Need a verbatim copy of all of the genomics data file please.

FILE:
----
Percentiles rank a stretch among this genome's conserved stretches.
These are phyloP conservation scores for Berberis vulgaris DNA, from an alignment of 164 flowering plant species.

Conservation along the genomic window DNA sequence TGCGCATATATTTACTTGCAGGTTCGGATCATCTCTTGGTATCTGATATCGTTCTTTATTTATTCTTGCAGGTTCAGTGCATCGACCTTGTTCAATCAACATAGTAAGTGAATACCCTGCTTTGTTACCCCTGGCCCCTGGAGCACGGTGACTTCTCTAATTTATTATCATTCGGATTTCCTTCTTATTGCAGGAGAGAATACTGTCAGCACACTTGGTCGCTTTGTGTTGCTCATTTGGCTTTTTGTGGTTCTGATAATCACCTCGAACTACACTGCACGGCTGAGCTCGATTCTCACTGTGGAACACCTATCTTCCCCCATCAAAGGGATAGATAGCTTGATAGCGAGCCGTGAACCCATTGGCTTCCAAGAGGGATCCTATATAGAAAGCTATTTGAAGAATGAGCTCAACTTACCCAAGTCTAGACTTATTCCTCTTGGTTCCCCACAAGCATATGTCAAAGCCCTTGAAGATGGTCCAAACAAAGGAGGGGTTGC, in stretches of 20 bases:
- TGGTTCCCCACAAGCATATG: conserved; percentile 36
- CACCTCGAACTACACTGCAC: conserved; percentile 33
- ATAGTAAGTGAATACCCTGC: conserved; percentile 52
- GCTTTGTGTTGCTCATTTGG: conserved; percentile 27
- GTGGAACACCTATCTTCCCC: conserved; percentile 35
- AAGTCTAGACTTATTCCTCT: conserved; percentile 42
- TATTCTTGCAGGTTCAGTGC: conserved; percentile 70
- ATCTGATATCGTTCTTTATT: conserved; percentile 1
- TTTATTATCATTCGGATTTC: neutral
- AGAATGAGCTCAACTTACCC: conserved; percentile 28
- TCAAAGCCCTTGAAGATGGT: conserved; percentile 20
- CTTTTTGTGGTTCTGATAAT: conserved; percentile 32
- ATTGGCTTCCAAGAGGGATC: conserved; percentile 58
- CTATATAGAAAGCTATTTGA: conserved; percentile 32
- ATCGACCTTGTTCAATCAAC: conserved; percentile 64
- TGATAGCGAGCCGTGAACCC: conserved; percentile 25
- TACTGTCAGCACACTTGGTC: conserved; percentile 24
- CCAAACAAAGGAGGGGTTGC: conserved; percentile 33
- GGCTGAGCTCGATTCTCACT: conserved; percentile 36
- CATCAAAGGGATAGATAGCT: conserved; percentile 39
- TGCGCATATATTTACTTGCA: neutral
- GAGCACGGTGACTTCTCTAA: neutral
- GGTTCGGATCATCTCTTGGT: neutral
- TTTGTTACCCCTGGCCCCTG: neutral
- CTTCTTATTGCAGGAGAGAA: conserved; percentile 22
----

Percentiles rank a stretch among this genome's conserved stretches.
These are phyloP conservation scores for Berberis vulgaris DNA, from an alignment of 164 flowering plant species.

Conservation along the genomic window DNA sequence TGCGCATATATTTACTTGCAGGTTCGGATCATCTCTTGGTATCTGATATCGTTCTTTATTTATTCTTGCAGGTTCAGTGCATCGACCTTGTTCAATCAACATAGTAAGTGAATACCCTGCTTTGTTACCCCTGGCCCCTGGAGCACGGTGACTTCTCTAATTTATTATCATTCGGATTTCCTTCTTATTGCAGGAGAGAATACTGTCAGCACACTTGGTCGCTTTGTGTTGCTCATTTGGCTTTTTGTGGTTCTGATAATCACCTCGAACTACACTGCACGGCTGAGCTCGATTCTCACTGTGGAACACCTATCTTCCCCCATCAAAGGGATAGATAGCTTGATAGCGAGCCGTGAACCCATTGGCTTCCAAGAGGGATCCTATATAGAAAGCTATTTGAAGAATGAGCTCAACTTACCCAAGTCTAGACTTATTCCTCTTGGTTCCCCACAAGCATATGTCAAAGCCCTTGAAGATGGTCCAAACAAAGGAGGGGTTGC, in stretches of 20 bases:
- TGGTTCCCCACAAGCATATG: conserved; percentile 36
- CACCTCGAACTACACTGCAC: conserved; percentile 33
- ATAGTAAGTGAATACCCTGC: conserved; percentile 52
- GCTTTGTGTTGCTCATTTGG: conserved; percentile 27
- GTGGAACACCTATCTTCCCC: conserved; percentile 35
- AAGTCTAGACTTATTCCTCT: conserved; percentile 42
- TATTCTTGCAGGTTCAGTGC: conserved; percentile 70
- ATCTGATATCGTTCTTTATT: conserved; percentile 1
- TTTATTATCATTCGGATTTC: neutral
- AGAATGAGCTCAACTTACCC: conserved; percentile 28
- TCAAAGCCCTTGAAGATGGT: conserved; percentile 20
- CTTTTTGTGGTTCTGATAAT: conserved; percentile 32
- ATTGGCTTCCAAGAGGGATC: conserved; percentile 58
- CTATATAGAAAGCTATTTGA: conserved; percentile 32
- ATCGACCTTGTTCAATCAAC: conserved; percentile 64
- TGATAGCGAGCCGTGAACCC: conserved; percentile 25
- TACTGTCAGCACACTTGGTC: conserved; percentile 24
- CCAAACAAAGGAGGGGTTGC: conserved; percentile 33
- GGCTGAGCTCGATTCTCACT: conserved; percentile 36
- CATCAAAGGGATAGATAGCT: conserved; percentile 39
- TGCGCATATATTTACTTGCA: neutral
- GAGCACGGTGACTTCTCTAA: neutral
- GGTTCGGATCATCTCTTGGT: neutral
- TTTGTTACCCCTGGCCCCTG: neutral
- CTTCTTATTGCAGGAGAGAA: conserved; percentile 22